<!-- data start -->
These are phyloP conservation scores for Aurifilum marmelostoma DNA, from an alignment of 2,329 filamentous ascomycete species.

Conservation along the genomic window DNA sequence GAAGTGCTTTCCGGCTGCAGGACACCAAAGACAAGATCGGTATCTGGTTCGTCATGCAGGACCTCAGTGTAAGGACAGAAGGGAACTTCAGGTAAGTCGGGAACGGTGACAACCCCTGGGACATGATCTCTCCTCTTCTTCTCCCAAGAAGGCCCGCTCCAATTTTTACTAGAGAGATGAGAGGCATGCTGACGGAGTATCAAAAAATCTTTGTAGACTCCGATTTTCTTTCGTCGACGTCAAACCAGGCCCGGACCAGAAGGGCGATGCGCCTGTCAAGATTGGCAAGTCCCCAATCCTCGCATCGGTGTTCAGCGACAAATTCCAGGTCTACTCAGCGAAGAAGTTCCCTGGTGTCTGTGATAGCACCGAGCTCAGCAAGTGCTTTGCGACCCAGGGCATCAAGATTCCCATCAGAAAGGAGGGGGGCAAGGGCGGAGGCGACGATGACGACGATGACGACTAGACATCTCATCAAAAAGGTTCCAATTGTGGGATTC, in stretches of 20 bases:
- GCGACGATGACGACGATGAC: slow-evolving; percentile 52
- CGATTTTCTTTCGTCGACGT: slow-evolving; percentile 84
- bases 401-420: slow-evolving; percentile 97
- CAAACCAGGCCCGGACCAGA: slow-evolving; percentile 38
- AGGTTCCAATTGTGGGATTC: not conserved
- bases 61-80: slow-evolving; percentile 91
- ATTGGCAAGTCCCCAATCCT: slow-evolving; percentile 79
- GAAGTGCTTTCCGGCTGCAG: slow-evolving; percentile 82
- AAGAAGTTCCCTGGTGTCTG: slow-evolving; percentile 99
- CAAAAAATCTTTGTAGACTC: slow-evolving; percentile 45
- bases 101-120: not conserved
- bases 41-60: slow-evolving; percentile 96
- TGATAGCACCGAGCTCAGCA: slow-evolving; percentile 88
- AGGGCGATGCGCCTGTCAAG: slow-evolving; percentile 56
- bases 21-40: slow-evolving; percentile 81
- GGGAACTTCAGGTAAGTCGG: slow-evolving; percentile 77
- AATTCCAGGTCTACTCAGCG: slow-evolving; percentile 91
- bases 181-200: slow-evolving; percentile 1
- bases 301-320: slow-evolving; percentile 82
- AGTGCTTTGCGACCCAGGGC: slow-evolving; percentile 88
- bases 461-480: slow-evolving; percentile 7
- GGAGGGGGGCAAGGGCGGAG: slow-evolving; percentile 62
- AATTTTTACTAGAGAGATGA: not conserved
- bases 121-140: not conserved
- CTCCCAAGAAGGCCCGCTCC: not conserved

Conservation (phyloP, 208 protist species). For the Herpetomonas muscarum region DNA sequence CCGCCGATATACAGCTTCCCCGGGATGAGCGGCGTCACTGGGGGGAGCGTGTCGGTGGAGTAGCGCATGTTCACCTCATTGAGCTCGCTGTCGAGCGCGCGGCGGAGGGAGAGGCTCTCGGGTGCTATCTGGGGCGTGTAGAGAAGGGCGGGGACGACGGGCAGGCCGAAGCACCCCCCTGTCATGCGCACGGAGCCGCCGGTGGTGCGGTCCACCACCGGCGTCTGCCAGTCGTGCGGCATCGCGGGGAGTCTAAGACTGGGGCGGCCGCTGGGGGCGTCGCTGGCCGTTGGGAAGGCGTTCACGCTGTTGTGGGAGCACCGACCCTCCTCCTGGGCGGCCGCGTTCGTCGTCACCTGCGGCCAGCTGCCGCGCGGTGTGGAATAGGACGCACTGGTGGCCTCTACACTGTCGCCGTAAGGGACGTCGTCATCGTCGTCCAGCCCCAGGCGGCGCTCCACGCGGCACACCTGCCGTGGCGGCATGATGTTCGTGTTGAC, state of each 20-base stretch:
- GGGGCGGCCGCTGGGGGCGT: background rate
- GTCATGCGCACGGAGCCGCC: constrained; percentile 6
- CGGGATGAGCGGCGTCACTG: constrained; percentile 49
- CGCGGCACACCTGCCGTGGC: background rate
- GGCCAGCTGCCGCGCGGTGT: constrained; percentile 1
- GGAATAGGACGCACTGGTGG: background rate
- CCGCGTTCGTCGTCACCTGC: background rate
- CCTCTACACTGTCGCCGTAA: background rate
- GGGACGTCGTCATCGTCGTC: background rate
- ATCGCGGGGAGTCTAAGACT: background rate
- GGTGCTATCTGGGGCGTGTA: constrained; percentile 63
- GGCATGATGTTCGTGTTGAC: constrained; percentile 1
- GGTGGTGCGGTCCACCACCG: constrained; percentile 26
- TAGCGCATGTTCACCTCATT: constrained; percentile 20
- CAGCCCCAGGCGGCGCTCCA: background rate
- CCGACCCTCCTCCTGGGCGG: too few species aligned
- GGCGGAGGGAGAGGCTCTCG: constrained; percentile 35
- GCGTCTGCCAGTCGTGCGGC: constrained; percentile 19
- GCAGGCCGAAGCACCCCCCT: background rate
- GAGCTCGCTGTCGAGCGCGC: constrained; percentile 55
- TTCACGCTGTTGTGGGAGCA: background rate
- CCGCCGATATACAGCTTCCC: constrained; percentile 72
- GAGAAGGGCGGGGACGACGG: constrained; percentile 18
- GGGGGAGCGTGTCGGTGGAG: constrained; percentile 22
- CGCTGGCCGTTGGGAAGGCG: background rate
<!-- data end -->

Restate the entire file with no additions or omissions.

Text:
These are phyloP conservation scores for Aurifilum marmelostoma DNA, from an alignment of 2,329 filamentous ascomycete species.

Conservation along the genomic window DNA sequence GAAGTGCTTTCCGGCTGCAGGACACCAAAGACAAGATCGGTATCTGGTTCGTCATGCAGGACCTCAGTGTAAGGACAGAAGGGAACTTCAGGTAAGTCGGGAACGGTGACAACCCCTGGGACATGATCTCTCCTCTTCTTCTCCCAAGAAGGCCCGCTCCAATTTTTACTAGAGAGATGAGAGGCATGCTGACGGAGTATCAAAAAATCTTTGTAGACTCCGATTTTCTTTCGTCGACGTCAAACCAGGCCCGGACCAGAAGGGCGATGCGCCTGTCAAGATTGGCAAGTCCCCAATCCTCGCATCGGTGTTCAGCGACAAATTCCAGGTCTACTCAGCGAAGAAGTTCCCTGGTGTCTGTGATAGCACCGAGCTCAGCAAGTGCTTTGCGACCCAGGGCATCAAGATTCCCATCAGAAAGGAGGGGGGCAAGGGCGGAGGCGACGATGACGACGATGACGACTAGACATCTCATCAAAAAGGTTCCAATTGTGGGATTC, in stretches of 20 bases:
- GCGACGATGACGACGATGAC: slow-evolving; percentile 52
- CGATTTTCTTTCGTCGACGT: slow-evolving; percentile 84
- bases 401-420: slow-evolving; percentile 97
- CAAACCAGGCCCGGACCAGA: slow-evolving; percentile 38
- AGGTTCCAATTGTGGGATTC: not conserved
- bases 61-80: slow-evolving; percentile 91
- ATTGGCAAGTCCCCAATCCT: slow-evolving; percentile 79
- GAAGTGCTTTCCGGCTGCAG: slow-evolving; percentile 82
- AAGAAGTTCCCTGGTGTCTG: slow-evolving; percentile 99
- CAAAAAATCTTTGTAGACTC: slow-evolving; percentile 45
- bases 101-120: not conserved
- bases 41-60: slow-evolving; percentile 96
- TGATAGCACCGAGCTCAGCA: slow-evolving; percentile 88
- AGGGCGATGCGCCTGTCAAG: slow-evolving; percentile 56
- bases 21-40: slow-evolving; percentile 81
- GGGAACTTCAGGTAAGTCGG: slow-evolving; percentile 77
- AATTCCAGGTCTACTCAGCG: slow-evolving; percentile 91
- bases 181-200: slow-evolving; percentile 1
- bases 301-320: slow-evolving; percentile 82
- AGTGCTTTGCGACCCAGGGC: slow-evolving; percentile 88
- bases 461-480: slow-evolving; percentile 7
- GGAGGGGGGCAAGGGCGGAG: slow-evolving; percentile 62
- AATTTTTACTAGAGAGATGA: not conserved
- bases 121-140: not conserved
- CTCCCAAGAAGGCCCGCTCC: not conserved

Conservation (phyloP, 208 protist species). For the Herpetomonas muscarum region DNA sequence CCGCCGATATACAGCTTCCCCGGGATGAGCGGCGTCACTGGGGGGAGCGTGTCGGTGGAGTAGCGCATGTTCACCTCATTGAGCTCGCTGTCGAGCGCGCGGCGGAGGGAGAGGCTCTCGGGTGCTATCTGGGGCGTGTAGAGAAGGGCGGGGACGACGGGCAGGCCGAAGCACCCCCCTGTCATGCGCACGGAGCCGCCGGTGGTGCGGTCCACCACCGGCGTCTGCCAGTCGTGCGGCATCGCGGGGAGTCTAAGACTGGGGCGGCCGCTGGGGGCGTCGCTGGCCGTTGGGAAGGCGTTCACGCTGTTGTGGGAGCACCGACCCTCCTCCTGGGCGGCCGCGTTCGTCGTCACCTGCGGCCAGCTGCCGCGCGGTGTGGAATAGGACGCACTGGTGGCCTCTACACTGTCGCCGTAAGGGACGTCGTCATCGTCGTCCAGCCCCAGGCGGCGCTCCACGCGGCACACCTGCCGTGGCGGCATGATGTTCGTGTTGAC, state of each 20-base stretch:
- GGGGCGGCCGCTGGGGGCGT: background rate
- GTCATGCGCACGGAGCCGCC: constrained; percentile 6
- CGGGATGAGCGGCGTCACTG: constrained; percentile 49
- CGCGGCACACCTGCCGTGGC: background rate
- GGCCAGCTGCCGCGCGGTGT: constrained; percentile 1
- GGAATAGGACGCACTGGTGG: background rate
- CCGCGTTCGTCGTCACCTGC: background rate
- CCTCTACACTGTCGCCGTAA: background rate
- GGGACGTCGTCATCGTCGTC: background rate
- ATCGCGGGGAGTCTAAGACT: background rate
- GGTGCTATCTGGGGCGTGTA: constrained; percentile 63
- GGCATGATGTTCGTGTTGAC: constrained; percentile 1
- GGTGGTGCGGTCCACCACCG: constrained; percentile 26
- TAGCGCATGTTCACCTCATT: constrained; percentile 20
- CAGCCCCAGGCGGCGCTCCA: background rate
- CCGACCCTCCTCCTGGGCGG: too few species aligned
- GGCGGAGGGAGAGGCTCTCG: constrained; percentile 35
- GCGTCTGCCAGTCGTGCGGC: constrained; percentile 19
- GCAGGCCGAAGCACCCCCCT: background rate
- GAGCTCGCTGTCGAGCGCGC: constrained; percentile 55
- TTCACGCTGTTGTGGGAGCA: background rate
- CCGCCGATATACAGCTTCCC: constrained; percentile 72
- GAGAAGGGCGGGGACGACGG: constrained; percentile 18
- GGGGGAGCGTGTCGGTGGAG: constrained; percentile 22
- CGCTGGCCGTTGGGAAGGCG: background rate